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The ethical case for opening up drug trials

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I’ve written a few times about the crucial importance of documenting our failures when it comes to innovation.  This is particularly important in medicine as documenting ones failures can stop others going down similar blind alleys.

This has heralded the launch of open notebook science, whereby all aspects of research are made open and public so that both successes and failures are viewable.

A recent study, published in the British Medical Journal, explores the ethics of the issue, and whether researchers have an ethical imperative to share failed research with the world.

The study highlights how just 10 percent of drugs that enter the human phase of clinical testing ever make it to the market, with the majority of this learning and knowledge lost to the wider research community.

“We focused on drug trials in these three areas because they are a major focus for drug development,” the authors write.

“We expected to see that many of these trials are never published. What surprised us was the magnitude of the data withholding.”

The study explored data from trials conducted between 2005 and 2009, and found that just 37 percent of trials for drugs that didn’t make it to market were ever published.  This contrasts with 75 percent of trials for successful drugs.

Why sharing is important

The authors go on to reveal four main reasons why sharing information about these failed trials is so important, both for the research community and for patients.

  1. It allows researchers to better understand what doesn’t work, thus enabling them to adjust things accordingly, as when Viagra was adapted from an angina treatment to one for erectile dysfunction.
  2. Being more open also provides much richer safety information for other approved drugs.  The authors found that trials of experimental drugs often generated useful information for the safety of approved drugs, especially if they contained similar chemistry.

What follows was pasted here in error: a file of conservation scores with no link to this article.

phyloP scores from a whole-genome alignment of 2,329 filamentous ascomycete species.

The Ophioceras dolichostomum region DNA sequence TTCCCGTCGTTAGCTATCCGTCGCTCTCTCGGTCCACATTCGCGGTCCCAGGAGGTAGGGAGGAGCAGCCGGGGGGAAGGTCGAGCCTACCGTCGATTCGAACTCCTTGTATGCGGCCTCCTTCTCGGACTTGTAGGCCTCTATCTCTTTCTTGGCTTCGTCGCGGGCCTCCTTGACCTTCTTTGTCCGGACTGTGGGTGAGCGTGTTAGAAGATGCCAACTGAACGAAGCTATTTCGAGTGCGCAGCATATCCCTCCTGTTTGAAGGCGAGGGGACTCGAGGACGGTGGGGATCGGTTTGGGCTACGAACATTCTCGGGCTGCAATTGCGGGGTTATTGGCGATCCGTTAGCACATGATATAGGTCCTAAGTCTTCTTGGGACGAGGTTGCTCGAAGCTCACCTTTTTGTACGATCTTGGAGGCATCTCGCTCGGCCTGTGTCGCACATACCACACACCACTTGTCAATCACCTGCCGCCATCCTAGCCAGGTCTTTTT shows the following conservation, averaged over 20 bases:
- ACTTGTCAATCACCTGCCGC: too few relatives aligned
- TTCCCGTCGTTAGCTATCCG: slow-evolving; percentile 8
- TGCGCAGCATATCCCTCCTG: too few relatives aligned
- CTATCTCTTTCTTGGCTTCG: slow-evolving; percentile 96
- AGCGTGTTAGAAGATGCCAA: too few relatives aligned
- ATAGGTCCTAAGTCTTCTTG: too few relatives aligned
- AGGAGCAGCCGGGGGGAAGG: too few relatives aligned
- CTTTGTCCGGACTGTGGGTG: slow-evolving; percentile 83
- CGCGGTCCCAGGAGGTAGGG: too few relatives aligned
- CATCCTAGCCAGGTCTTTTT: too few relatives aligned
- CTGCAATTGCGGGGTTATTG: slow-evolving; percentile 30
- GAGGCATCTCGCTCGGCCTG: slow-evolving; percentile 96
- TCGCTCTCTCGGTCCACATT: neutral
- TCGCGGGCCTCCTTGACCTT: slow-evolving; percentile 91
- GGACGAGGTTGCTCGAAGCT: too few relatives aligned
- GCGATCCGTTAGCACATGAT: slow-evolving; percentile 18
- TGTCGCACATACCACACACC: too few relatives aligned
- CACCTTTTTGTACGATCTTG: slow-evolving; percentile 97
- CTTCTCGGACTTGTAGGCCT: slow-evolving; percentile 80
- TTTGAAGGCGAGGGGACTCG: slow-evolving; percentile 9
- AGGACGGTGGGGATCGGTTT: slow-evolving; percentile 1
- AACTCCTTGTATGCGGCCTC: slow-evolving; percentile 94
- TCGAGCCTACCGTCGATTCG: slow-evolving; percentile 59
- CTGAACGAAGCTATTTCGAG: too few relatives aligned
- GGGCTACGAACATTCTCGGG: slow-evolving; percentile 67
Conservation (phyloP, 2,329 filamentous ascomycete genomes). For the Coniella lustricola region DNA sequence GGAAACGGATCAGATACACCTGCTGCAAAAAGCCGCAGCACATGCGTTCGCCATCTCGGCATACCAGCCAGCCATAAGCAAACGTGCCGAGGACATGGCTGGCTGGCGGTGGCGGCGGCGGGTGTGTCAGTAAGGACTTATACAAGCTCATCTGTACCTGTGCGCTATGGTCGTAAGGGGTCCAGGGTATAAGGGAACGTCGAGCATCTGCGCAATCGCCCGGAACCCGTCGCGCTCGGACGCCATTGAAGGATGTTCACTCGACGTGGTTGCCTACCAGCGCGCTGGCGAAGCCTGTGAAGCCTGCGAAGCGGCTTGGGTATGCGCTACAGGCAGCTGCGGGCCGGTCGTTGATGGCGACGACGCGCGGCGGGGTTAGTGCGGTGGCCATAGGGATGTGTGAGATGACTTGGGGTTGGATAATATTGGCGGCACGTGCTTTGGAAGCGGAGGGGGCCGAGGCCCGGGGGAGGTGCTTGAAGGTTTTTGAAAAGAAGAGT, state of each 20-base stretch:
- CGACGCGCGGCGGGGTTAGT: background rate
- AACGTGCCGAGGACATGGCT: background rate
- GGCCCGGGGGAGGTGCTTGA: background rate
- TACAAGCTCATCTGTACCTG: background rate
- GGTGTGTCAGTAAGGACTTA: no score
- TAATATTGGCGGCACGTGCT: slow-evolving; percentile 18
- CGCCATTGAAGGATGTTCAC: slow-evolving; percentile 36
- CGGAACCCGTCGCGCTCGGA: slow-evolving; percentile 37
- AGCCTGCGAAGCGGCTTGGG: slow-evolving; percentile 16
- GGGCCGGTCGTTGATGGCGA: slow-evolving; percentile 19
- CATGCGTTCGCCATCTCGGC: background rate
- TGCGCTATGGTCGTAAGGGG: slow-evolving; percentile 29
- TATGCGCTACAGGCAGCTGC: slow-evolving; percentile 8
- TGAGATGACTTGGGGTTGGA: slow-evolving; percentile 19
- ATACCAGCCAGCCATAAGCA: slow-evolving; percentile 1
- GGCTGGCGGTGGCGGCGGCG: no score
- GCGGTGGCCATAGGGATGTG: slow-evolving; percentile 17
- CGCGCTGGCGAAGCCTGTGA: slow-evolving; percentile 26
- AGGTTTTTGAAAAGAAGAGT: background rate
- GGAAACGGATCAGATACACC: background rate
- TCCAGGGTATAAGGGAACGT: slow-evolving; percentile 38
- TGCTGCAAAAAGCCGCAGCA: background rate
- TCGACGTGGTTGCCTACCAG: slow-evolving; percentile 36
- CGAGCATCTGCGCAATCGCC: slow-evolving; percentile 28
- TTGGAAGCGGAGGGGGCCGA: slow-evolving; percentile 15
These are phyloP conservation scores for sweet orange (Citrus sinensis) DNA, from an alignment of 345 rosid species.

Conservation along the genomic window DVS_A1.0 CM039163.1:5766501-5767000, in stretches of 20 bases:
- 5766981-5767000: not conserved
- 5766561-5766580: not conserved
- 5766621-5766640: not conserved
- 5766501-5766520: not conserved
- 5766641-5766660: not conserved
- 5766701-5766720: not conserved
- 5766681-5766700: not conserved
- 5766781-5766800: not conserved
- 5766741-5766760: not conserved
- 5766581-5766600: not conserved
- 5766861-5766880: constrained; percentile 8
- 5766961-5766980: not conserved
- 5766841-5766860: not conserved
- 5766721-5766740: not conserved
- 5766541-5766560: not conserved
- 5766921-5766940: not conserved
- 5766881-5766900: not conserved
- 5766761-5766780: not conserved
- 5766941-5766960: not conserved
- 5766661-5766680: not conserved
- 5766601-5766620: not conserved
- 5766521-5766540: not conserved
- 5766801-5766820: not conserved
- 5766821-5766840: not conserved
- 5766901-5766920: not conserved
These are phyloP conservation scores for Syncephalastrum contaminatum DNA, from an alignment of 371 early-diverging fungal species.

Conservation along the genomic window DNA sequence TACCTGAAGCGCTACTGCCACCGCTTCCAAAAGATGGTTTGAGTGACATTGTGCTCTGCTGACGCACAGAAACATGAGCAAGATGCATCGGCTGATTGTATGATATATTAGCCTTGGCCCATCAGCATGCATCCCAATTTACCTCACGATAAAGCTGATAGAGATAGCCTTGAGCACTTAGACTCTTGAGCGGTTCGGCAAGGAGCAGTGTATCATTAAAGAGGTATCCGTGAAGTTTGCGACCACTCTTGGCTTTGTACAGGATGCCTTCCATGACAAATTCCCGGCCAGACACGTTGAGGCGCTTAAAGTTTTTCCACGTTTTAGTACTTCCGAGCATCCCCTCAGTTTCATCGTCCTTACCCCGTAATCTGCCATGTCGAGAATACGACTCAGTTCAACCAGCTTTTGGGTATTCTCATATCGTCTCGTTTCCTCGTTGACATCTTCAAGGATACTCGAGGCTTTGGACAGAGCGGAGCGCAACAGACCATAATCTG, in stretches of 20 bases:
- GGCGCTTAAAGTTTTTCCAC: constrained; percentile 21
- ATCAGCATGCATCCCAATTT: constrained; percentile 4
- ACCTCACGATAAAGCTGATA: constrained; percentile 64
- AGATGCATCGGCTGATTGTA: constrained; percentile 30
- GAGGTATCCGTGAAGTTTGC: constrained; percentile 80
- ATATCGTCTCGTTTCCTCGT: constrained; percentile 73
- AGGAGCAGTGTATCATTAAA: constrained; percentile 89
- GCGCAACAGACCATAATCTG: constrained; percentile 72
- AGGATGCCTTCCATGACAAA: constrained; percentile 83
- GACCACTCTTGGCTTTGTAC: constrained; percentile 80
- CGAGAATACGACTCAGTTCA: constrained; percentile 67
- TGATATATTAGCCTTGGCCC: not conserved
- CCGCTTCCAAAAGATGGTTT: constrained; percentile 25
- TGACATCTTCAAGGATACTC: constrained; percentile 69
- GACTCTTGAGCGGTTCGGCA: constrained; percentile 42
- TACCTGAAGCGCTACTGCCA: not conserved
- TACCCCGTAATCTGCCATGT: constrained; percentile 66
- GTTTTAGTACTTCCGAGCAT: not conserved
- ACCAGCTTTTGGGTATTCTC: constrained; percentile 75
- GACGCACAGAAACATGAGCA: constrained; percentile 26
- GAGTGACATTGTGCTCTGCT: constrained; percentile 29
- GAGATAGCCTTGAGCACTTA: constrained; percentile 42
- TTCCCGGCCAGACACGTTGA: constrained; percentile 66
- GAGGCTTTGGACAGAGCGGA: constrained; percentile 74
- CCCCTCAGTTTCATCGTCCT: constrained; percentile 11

3. Provides extra information about any limits that exist in animal models and other experimental techniques.
  4. Provides additional safety and efficacy information that could be crucial in other parts of the world.  What may be regarded as unsafe or ineffective in one part of the world may well be approved somewhere else.

“The failure of the drug developers to share their findings runs contrary to the Declaration of Helsinki, which lays out clear ethical guidelines for medical research involving human subjects,” the authors say.

“In our study, we found that over 20,000 patients were involved in ‘stalled’ drug trials that were never reported. That’s a lot of people whose altruism is not being honored.”

As with the open notebook movement, the appreciation of the importance of more transparent knowledge sharing is increasingly gaining wider acceptance.

The European Parliament, for instance, recently passed legislation that requires reporting of stalled trials.  The US is also considering similar policies to increase transparency in the process.

“Policies like these are no substitute for full publication, but they go a long way to redeeming the sacrifices of the research subjects and advancing the cause of more effective healthcare and better drug development,” the authors say.

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